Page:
August 18, 2019 | 74° F

End fracking everywhere


Letter


There was an excellent editorial in The Daily Targum on Feb. 23 about a New York judge’s ruling to allow Dryden, a town in upstate New York, to ban fracking.  But, in the last line of the editorial, there was a sentiment expressed that seemed senseless and out of place, stating, “fracking may be deemed appropriate for certain areas.” I wholeheartedly disagree — as a public-water activist, this is not true. The public health hazard of having carcinogenic and extremely toxic chemicals seep into the aquifers that hold our groundwater is not a risk worth taking. In many communities around the country and closer to home, such as in the state of Pennsylvania, fracking has proven to be a severe health risk that hurts the public and helps the greedy corporate. 

Though fracking generates a lot of money, it is just unnatural.  Fracking, by any basis, is wrong, regardless of how many people live around the site.  Everyone, regardless of residence, deserves reliably potable tap water. Letting companies frack in less densely populated areas still allows them to practice fracking — and could lead to them expanding over time to more densely populated areas. By giving these companies the power to frack even one site, we are giving them control over our drinking water and our land — a prospect that must be left to the residents, not the companies.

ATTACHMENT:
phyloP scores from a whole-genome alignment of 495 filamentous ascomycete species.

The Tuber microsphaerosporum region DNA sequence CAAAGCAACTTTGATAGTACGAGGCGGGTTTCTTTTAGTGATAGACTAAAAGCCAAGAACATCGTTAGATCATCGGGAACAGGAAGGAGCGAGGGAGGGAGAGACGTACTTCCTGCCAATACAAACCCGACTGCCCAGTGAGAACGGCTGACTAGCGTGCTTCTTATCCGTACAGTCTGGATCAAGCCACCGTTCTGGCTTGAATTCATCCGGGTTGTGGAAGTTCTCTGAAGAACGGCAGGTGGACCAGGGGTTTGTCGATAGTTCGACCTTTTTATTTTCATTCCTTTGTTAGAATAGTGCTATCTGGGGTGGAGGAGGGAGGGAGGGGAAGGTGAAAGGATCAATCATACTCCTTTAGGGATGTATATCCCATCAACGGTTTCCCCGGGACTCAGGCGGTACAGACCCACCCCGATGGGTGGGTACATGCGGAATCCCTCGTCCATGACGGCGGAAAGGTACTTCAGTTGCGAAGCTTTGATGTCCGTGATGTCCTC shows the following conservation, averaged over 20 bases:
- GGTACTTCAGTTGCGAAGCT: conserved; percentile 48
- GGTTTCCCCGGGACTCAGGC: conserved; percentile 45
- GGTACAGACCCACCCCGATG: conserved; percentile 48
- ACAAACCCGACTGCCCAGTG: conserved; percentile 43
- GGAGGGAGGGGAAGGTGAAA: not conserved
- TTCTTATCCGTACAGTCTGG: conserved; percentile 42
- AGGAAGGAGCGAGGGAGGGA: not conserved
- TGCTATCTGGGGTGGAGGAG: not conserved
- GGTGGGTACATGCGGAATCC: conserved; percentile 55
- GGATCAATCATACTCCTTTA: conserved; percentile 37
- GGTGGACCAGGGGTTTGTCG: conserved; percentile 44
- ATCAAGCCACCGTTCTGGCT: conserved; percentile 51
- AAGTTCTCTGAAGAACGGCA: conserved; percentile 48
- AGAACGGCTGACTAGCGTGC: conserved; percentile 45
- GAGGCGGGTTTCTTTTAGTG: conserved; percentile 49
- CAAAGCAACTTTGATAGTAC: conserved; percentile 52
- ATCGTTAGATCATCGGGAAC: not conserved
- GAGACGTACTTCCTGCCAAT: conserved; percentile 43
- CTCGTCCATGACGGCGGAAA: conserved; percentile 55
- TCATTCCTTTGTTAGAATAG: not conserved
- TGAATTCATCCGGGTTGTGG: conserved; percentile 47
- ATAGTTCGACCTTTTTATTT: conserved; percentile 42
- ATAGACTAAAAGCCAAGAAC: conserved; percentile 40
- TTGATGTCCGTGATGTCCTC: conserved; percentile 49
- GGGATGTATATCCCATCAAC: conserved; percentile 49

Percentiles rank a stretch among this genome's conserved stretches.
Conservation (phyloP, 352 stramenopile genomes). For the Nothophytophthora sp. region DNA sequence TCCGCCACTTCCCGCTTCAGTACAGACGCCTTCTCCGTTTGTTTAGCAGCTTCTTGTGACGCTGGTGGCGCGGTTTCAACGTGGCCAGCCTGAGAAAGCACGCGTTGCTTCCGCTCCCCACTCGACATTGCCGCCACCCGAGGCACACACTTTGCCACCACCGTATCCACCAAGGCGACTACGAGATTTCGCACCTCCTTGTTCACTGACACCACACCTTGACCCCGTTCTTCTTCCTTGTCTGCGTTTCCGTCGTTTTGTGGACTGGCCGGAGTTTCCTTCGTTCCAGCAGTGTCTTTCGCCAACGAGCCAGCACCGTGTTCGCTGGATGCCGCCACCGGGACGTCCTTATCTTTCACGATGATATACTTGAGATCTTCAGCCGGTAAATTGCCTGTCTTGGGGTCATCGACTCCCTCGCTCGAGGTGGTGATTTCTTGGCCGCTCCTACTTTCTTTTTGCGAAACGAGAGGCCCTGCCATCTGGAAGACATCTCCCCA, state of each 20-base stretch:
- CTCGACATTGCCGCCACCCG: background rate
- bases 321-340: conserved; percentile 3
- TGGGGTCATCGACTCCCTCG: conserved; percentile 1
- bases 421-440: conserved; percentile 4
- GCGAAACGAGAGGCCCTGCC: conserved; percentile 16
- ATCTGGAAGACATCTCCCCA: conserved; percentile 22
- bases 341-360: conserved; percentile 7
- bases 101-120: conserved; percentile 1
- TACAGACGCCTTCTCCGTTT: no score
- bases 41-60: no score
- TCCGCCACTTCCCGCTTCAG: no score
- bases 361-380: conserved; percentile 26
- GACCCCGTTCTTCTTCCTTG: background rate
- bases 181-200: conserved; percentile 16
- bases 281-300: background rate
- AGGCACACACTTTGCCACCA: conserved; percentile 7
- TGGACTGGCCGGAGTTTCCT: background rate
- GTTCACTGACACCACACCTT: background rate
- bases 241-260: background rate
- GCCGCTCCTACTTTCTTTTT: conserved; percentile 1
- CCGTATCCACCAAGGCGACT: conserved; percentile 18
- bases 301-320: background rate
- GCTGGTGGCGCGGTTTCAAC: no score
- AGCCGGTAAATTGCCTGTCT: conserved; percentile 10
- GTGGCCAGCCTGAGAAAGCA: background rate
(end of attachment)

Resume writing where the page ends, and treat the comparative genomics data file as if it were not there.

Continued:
So with this, I argue that we must work to ban fracking, not just on a case-by-case basis, but on a national basis, too. There are entire countries that have banned the practice and the United States can work toward that, too. Our land is beautiful and not meant to be populated by the occupancy of frackers and their ugly sites. Our water is valuable, and with only 1 percent left in the world accessible for human consumption, we cannot risk a drop to become polluted.  The true answer is that we must stop our dependency on oil, and look to other alternatives.  Whether we frack or not, it’s a well that eventually — and universally — will run dry.

Kaitlin D’Agostino is a School of Arts and Sciences sophomore majoring in environmental science with a minor in Arabic. She is a campaign coordinator for the “Take Back the Tap” campaign.


By Kaitlin D'Agostino

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